Pierzynski signs with Rangers
With the departure of A.J. Pierzynski, Tyler Flowers, above, finally gets his shot at being the White Sox' everyday catcher.
While dressed in a White Sox uniform the past eight seasons, there was one constant with A.J. Pierzynski.
He was booed, with extreme prejudice.
From Seattle to Boston and every major-league stadium in between, Pierzynski always was the bad guy.
The free agent will be wearing a Rangers uniform in 2013 after reportedly signing a one-year, $7.5 million deal with Texas on Thursday.
And here's a prediction -- when the Rangers make their one and only appearance at U.S. Cellular Field in August (23-25), Pierzynski will be showered with applause.
With Pierzynski's departure, Paul Konerko is the lone remaining player from the 2005 World Series champions.
"A.J. is a friend; I wish him the best with the Rangers," Konerko said Thursday night in an email to the Daily Herald. "He is one of the hardest workers day in and day out and came to play as much as anybody I've played with."
That's why just about every White Sox fan grew to love Pierzynski during his extended run on the South Side.
While he constantly clashed with opposing players and managers, umpires and even his own teammates and coaches, Pierzynski came ready to play every day at one of the most demanding positions in sports.
From 2001-12, Pierzynski was behind the plate in more games (1,512) than any catcher in baseball. And he showed last season he still can produce, hitting a career-high 27 home runs and winning his first Silver Slugger Award.
Pierzynski's experience and potent left-handed bat are going to be missed in the Sox' lineup, but new general manager Rick Hahn has been strongly hinting that it's time for Tyler Flowers to get a chance to play.
"Based on the history we have with (Flowers), I think he'll be a quality everyday catcher in the big leagues, yes," Hahn said after replacing Kenny Williams as GM in October.
"I think it's tough for a kid, especially for a young kid, to have sporadic playing time as he did this past year and continue that development.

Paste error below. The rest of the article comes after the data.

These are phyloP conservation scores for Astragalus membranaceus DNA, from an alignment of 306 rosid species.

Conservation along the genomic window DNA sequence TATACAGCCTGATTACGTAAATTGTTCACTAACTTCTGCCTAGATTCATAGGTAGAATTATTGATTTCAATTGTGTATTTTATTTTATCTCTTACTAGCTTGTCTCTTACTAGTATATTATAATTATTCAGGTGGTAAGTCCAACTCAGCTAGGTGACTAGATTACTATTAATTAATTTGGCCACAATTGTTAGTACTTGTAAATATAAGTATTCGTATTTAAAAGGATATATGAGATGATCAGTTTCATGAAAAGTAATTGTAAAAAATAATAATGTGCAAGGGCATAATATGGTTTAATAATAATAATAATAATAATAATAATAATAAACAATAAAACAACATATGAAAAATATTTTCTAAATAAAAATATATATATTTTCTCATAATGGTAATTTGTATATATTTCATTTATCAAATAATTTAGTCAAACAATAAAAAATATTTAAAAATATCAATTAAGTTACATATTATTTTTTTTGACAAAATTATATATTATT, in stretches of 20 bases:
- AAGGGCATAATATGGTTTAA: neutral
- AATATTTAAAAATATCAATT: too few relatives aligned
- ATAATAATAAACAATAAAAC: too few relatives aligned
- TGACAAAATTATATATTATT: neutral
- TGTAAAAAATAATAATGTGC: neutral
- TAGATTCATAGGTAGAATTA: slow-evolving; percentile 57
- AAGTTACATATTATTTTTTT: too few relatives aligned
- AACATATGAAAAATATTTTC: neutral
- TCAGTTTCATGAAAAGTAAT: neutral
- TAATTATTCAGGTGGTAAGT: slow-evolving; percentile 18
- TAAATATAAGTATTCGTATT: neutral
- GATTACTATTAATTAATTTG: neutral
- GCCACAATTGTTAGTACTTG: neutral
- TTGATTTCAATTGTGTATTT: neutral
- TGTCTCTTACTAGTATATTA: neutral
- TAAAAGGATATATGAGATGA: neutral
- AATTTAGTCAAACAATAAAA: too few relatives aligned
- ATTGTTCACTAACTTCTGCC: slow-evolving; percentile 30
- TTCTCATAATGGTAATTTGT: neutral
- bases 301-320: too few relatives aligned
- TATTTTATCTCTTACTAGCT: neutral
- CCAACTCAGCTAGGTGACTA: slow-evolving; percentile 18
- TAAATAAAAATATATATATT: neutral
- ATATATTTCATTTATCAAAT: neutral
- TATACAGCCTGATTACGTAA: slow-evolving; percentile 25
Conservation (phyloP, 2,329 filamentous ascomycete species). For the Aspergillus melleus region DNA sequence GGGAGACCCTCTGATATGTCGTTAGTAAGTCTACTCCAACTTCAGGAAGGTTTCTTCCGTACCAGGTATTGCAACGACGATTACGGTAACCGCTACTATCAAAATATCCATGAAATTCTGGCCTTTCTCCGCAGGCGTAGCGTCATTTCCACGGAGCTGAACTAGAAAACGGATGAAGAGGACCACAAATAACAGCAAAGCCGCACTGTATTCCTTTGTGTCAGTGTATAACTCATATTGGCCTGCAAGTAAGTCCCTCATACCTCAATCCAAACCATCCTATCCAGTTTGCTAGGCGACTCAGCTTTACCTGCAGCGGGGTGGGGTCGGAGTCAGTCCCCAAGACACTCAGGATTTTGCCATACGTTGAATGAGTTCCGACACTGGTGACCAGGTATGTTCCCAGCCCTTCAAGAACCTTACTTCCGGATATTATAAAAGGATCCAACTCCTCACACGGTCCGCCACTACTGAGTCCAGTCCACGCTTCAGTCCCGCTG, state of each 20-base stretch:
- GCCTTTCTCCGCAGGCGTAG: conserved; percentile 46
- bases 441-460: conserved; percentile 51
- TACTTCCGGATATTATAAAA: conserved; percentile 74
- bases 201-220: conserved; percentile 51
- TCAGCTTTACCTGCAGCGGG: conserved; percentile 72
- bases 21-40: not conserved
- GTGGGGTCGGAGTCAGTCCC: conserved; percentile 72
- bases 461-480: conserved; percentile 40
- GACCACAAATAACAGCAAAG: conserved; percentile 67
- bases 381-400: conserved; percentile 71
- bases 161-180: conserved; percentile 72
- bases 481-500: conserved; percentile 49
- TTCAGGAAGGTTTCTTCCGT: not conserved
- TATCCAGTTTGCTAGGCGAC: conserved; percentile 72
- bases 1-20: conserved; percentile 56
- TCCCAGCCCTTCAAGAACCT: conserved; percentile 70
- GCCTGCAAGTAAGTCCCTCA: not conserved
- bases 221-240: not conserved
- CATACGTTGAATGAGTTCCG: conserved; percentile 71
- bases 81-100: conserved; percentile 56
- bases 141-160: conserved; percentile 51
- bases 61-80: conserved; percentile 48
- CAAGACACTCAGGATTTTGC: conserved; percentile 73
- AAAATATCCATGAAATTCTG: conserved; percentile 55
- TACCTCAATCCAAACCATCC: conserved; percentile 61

"Defensively, he can certainly handle the position. I think he's going to get on base some, and he's going to have some power. He can be a valuable and viable every day catcher in the big leagues."
Time will tell.
When he squares up a pitch, the 26-year-old Flowers can hit the baseball with prodigious power. He's also a better defensive catcher than Pierzynski, who turns 36 on Dec. 30.
But stats are stats, and Flowers has a .205/.307/.388 hitting line over parts of four seasons with the White Sox. Last year he batted .213 with 7 home runs and 13 RBI in 52 games.
The 6-foot-4, 245-pound Flowers fractured his left hand when he was hit by a Chris Perez pitch at Cleveland on Oct. 2.
"It's an interesting situation where (Sox) fans and the city, I don't think they are too happy," Flowers told MLB.com Thursday. "I hope I get a fair chance, not just from the organization but also from the fan base, to show I'm capable of catching."
Unless Hahn goes outside and adds a veteran backup catcher, Hector Gimenez is Flowers' likely backup.
A switch hitter, Gimenez was 5-for-11 (.455) in five games with the Sox late last season after hitting .259 at Class AAA Charlotte. Gimenez, 30, played in two games with the Houston Astros in 2006 and four games with the Los Angeles Dodgers in 2011.
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